There are few taxes more unpopular than Inheritance Tax. A poll by the financial website, loveMONEY last year found that an incredible 90% of Brits believe it is unfair.
However, there are a number of perfectly legitimate ways to reduce the amount of tax your estate will have to pay. One of those is making use of a Trust.
What is a Trust?
A Trust is a legal arrangement, which can be used during lifetime or on death, where your assets – such as property, cash or investments – are given to trustees, who will oversee them for the benefit of a third person. For example, you might want to put some savings into a Trust which your children can then benefit from at a later date.
When you place items into a Trust, they technically no longer belong to you. Instead, the assets belong to the Trust. The trustees are charged with managing those assets in the interest of the beneficiaries you have named, until the time when those beneficiaries can take control. As a result, in most circumstances, when it comes to working out the Inheritance Tax due on your estate, those assets are not included. Although, whether your overall liability is reduced will depend upon whether you survive seven years from settling the funds.
Types of Trust
Trusts come in a variety of different forms, which will suit different circumstances.
The simplest form is a Bare Trust – which basically hands over ownership of the assets to the beneficiary immediately, so long as they are over the age of 18.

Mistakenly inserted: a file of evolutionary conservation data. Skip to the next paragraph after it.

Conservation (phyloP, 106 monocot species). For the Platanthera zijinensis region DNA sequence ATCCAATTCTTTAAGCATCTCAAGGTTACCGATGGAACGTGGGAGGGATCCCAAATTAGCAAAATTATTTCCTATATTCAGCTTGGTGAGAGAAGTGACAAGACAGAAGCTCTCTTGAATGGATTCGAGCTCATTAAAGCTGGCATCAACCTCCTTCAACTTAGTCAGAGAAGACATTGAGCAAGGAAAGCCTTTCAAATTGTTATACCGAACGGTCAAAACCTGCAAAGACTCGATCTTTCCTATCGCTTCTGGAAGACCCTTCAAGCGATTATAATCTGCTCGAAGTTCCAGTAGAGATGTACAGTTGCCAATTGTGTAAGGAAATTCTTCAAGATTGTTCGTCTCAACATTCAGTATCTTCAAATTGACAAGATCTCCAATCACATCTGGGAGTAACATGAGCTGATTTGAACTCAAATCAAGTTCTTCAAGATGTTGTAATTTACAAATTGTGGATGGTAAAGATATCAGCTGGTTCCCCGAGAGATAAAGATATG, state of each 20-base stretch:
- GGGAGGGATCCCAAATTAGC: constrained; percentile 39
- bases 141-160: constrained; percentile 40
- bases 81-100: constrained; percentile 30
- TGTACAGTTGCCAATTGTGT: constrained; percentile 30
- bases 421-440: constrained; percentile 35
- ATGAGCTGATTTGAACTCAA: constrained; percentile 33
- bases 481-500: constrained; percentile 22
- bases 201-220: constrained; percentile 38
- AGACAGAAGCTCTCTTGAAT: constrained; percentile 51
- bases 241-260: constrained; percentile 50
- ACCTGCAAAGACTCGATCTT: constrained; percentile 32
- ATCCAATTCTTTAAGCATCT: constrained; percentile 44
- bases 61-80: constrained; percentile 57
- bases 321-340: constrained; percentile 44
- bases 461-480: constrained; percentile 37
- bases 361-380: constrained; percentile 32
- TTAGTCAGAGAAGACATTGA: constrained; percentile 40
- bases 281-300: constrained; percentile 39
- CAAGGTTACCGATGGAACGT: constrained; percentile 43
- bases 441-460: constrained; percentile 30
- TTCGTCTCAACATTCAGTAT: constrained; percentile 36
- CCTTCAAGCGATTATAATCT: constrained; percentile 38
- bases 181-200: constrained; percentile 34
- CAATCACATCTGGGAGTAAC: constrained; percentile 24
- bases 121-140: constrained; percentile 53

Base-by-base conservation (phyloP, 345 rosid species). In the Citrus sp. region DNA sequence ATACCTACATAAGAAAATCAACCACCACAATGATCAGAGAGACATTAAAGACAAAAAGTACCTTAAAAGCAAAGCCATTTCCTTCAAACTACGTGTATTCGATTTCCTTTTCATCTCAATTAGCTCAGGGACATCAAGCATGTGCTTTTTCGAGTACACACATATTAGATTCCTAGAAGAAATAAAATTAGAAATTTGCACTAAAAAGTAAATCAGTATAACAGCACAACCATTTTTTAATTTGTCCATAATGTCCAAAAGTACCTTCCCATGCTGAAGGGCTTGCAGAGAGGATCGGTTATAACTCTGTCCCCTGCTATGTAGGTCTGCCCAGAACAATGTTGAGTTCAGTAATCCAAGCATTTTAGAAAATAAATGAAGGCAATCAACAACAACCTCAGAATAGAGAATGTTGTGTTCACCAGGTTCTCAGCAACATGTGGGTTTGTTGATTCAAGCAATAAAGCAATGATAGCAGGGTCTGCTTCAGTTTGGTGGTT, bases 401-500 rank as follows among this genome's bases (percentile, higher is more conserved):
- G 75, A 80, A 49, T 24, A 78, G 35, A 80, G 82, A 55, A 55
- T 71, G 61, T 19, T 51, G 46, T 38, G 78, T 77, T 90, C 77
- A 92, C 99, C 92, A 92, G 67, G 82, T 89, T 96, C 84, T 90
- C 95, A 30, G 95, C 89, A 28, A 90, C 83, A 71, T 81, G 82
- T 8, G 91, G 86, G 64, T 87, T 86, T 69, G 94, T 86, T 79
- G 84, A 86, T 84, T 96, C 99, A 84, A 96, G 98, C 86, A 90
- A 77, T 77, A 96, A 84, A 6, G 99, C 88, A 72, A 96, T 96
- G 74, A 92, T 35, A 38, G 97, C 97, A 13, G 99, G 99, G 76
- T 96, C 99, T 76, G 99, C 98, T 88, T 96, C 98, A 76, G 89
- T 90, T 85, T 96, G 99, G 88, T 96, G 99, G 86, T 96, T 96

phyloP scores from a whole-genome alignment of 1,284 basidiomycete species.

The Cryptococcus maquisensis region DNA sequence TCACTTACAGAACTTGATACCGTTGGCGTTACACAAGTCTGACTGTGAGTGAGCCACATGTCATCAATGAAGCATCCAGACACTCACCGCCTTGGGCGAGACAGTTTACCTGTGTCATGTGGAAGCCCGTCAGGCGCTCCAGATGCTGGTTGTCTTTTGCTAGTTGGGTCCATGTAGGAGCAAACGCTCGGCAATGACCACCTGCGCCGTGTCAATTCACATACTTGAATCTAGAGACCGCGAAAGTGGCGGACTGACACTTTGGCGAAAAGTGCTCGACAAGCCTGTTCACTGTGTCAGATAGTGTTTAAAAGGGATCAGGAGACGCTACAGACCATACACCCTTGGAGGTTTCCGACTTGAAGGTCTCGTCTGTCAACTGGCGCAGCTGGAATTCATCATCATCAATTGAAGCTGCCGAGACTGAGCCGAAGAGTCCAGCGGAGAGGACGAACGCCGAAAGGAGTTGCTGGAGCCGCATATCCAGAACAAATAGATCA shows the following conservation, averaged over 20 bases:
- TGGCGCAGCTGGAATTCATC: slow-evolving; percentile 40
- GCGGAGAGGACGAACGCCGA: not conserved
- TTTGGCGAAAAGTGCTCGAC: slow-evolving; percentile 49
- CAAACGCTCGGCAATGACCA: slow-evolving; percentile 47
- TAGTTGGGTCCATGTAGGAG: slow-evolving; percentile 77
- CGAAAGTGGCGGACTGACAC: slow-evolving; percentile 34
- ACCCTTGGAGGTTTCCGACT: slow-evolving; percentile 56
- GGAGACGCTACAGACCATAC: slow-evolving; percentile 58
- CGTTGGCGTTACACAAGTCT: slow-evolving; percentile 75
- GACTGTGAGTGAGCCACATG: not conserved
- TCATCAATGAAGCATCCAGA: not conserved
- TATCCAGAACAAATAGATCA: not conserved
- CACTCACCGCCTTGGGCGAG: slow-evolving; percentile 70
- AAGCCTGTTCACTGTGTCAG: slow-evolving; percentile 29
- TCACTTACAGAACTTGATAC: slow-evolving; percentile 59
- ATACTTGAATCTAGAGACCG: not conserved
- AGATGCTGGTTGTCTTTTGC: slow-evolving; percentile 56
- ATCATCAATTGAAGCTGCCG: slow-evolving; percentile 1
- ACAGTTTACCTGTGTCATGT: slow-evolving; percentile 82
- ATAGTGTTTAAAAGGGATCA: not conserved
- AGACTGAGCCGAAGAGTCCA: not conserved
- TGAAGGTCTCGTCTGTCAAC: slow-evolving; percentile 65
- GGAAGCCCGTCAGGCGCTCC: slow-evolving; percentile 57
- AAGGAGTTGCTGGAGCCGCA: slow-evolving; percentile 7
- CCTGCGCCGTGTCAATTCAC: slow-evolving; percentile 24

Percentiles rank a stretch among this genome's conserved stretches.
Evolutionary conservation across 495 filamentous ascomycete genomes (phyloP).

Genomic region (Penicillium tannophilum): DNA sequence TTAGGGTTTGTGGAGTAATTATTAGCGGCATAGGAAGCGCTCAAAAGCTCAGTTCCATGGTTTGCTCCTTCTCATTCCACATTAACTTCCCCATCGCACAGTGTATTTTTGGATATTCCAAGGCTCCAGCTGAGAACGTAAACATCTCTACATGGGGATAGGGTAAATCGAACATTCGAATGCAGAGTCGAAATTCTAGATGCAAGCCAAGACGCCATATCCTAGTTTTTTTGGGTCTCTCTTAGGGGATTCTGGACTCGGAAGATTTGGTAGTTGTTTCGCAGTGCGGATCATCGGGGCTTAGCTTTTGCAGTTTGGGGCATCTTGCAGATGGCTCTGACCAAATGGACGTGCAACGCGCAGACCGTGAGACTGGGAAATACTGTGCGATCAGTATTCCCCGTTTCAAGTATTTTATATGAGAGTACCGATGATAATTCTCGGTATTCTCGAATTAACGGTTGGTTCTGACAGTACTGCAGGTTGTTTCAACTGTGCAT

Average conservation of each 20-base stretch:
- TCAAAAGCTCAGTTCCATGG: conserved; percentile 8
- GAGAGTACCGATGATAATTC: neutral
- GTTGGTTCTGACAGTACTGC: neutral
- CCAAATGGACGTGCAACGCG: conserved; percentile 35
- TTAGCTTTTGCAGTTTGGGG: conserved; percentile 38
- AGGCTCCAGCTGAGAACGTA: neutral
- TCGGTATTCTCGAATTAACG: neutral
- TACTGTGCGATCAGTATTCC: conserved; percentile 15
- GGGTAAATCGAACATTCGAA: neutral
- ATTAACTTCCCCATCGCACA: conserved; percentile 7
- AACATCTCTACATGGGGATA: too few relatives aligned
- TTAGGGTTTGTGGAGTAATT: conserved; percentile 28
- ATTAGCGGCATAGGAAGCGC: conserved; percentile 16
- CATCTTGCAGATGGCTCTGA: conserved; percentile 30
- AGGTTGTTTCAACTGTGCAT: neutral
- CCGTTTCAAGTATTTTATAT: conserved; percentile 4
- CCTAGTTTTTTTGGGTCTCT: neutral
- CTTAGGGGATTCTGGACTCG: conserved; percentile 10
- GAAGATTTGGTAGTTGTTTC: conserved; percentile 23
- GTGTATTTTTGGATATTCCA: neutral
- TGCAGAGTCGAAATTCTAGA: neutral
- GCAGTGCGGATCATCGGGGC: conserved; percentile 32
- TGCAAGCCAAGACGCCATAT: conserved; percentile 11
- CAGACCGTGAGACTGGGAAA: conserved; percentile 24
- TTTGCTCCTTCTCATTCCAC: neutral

Alternatively, there is an Interest in Possession Trust. This gives the beneficiary income from the assets held within the Trust, but they do not have a right to the assets generating that income. An example of this is that you might want your partner to receive the income during their lifetime but when they pass away the funds pass to your children. This is commonly used in Will planning where the client has children from a former marriage.
Then there is the Discretionary Trust. This is where the trustees have responsibility for deciding how the assets within the Trust are distributed. This is a very flexible arrangement enabling you to leave assets in Trust for a number of potential beneficiaries which might include your children and grandchildren. The trustees would use their discretion to determine how the funds are distributed. Usually they would be guided by a letter completed by the person setting up the Trust indicating how they would like the funds to be handled.
Trusts are a useful way to take control of passing on your assets to your loved ones. They can also serve as a complement to a comprehensive Will. Putting a Will in place gives you a say on who will get your assets and gives loved ones as much guidance as possible.
For more information on the best Trust to use in your circumstances please get in touch.